Needless to say there are some risks to habituating great apes, and it is not an endeavor to be taken lightly. The very process of habituating wild apes causes them a great deal of stress and fear. By eliminating their fear of humans, we are, moreover, exposing habituated apes to the risk of poachers approaching and easily killing them. Therefore it is necessary to provide constant monitoring and protection to habituated apes. It is a long-term commitment. In addition, by coming in close contact with the apes, we are exposing them to diseases, particularly respiratory and intestinal ones, that they would not normally encounter or have resistance to. Old photographs of Dian Fossey grooming a gorilla may inspire many young scientists and tourists to want to do the same, but such interactions could lead to the gorilla dying. In the past decade or so, nearly all field sites have established health guidelines that include (to name a few) requiring all visitors to be vaccinated against many diseases, not allowing people to go into the forest if they are ill, following various hygiene procedures, and wearing surgical masks when near the apes. Some people may feel that these risks and the negative aspects of habituation do not justify ever doing it. However, all of the contributors to this book, as well as many other scientists and conservationists, believe that the benefits of being able to observe wild apes closely far outweigh the costs. For example, several studies have shown that the presence of researchers and/or ecotourism programs reduces poaching and other illegal activities. It is very difficult to get people interested in animals that they can't see or don't find attractive. By learning details of the social lives of great apes, people come to see the value of protecting them.
In addition to habituation, scientists use other indirect methods to study the great apes. We can gather a great deal of information about the apes' behavior by studying their forest and the remains that they leave behind. For example, much can be deduced about tool use by examining what look like sticks and rocks to the uninitiated, but in fact are brushes, probes, and hammers left behind by clever apes.
An unusual method of studying western gorillas involves sitting on a platform in a large clearing (called a bai) where the animals regularly come to feed on aquatic vegetation (see chapter 8). This method has the disadvantage of observations being possible only when the gorillas decide to go to the clearing, which may be as infrequently as once a month or less. The main advantage is that without habituation, if you have chosen a good bai, it is possible to monitor the group composition of ten or more social groups over the course of a year, which would take phenomenal effort through habituation.
To get the best understanding of ape ecology, in addition to studying what the apes eat and where they range, it is necessary to know what is actually in their environment. To do this, we are forced to become botanists and conduct detailed studies of food availability. This involves spending months and months counting and measuring the size of all herbs, shrubs, and trees in plots that represent only a small proportion of the forest. Because fruit is not found on trees all the time, we also set up "phenology studies," where we routinely check known individual trees for the presence of flowers, fruits, and young leaves. Typically, study sites monitor from 300 to 1,000 trees at least once a month.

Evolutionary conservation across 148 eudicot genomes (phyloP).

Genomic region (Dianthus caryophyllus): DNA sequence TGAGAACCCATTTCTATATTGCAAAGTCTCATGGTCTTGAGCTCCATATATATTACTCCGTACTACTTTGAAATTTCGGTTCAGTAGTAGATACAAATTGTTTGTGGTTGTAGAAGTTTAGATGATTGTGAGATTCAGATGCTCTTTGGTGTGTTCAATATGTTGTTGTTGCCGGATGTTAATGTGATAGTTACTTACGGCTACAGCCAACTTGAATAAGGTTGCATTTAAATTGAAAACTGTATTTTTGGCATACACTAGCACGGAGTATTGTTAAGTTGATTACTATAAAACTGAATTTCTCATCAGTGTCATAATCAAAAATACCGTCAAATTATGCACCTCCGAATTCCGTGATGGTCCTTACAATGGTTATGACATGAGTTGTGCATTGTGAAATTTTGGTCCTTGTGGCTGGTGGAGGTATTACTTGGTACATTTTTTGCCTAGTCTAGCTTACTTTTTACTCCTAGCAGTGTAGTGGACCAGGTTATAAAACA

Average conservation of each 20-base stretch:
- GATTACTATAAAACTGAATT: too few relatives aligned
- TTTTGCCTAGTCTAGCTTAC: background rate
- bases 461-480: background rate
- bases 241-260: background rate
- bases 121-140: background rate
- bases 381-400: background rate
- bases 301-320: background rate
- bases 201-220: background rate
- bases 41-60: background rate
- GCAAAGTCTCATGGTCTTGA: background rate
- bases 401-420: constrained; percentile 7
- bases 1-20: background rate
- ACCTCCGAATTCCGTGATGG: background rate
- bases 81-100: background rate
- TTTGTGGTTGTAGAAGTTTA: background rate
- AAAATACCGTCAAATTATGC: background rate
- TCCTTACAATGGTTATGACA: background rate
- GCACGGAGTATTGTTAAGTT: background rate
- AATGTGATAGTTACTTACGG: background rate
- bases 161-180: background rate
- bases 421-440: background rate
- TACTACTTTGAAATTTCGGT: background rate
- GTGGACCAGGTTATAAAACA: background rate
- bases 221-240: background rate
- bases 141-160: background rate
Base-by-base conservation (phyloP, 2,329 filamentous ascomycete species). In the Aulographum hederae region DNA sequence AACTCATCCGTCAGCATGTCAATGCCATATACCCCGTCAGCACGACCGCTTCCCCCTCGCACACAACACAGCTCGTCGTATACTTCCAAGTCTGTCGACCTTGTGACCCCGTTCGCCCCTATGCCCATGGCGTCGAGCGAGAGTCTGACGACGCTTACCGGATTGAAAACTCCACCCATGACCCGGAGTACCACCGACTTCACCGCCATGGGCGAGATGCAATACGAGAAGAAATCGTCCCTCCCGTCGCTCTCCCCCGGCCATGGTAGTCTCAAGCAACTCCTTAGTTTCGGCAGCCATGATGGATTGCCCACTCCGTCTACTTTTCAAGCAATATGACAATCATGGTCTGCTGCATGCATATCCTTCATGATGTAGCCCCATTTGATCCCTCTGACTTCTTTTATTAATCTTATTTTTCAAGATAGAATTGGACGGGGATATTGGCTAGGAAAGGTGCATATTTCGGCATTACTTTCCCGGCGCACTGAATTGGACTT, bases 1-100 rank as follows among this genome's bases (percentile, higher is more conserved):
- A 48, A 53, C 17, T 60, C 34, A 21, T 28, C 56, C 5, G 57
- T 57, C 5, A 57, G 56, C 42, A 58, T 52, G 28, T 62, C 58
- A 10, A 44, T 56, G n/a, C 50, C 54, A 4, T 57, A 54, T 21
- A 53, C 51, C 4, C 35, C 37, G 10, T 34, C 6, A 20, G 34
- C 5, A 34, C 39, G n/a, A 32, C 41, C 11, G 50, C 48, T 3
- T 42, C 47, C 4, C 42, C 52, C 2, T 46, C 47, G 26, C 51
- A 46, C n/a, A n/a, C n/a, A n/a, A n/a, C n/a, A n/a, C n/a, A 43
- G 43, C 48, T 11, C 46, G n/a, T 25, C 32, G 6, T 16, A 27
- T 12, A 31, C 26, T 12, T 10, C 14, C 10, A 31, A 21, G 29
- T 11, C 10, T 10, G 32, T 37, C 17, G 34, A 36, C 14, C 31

The most unattractive item that apes leave behind actually provides a wealth of information: their dung. By sifting through feces, it is possible to learn a lot about what the animals have eaten. For example, if a gorilla eats fruit but doesn't crush the seeds, they are intact in its feces, and then we know which plant species it has eaten. Additionally, cells from the intestinal lining of an animal are excreted, making it possible to extract DNA and conduct genetic analysis from feces. This enables us to answer many questions that only a few decades ago were considered impossible to address with wild animals. Specifically, we can now determine the paternity of infants, as well as use genetics to know the whereabouts of individual animals that disperse out of habituated groups and are not physically seen regularly, but whose feces are occasionally found. Through genetic analysis we can also use feces to assist us in determining the number of apes in a particular location, which provides a more refined estimate than many other methods. Using feces to detect parasites has been done for decades, but new techniques are being developed to screen feces genetically for viruses and bacteria. This is opening up an entire new world of understanding the impact of disease on the apes, including the risk that humans pose to them. In an increasing number of ways, high-tech laboratory work is assisting wildlife biology.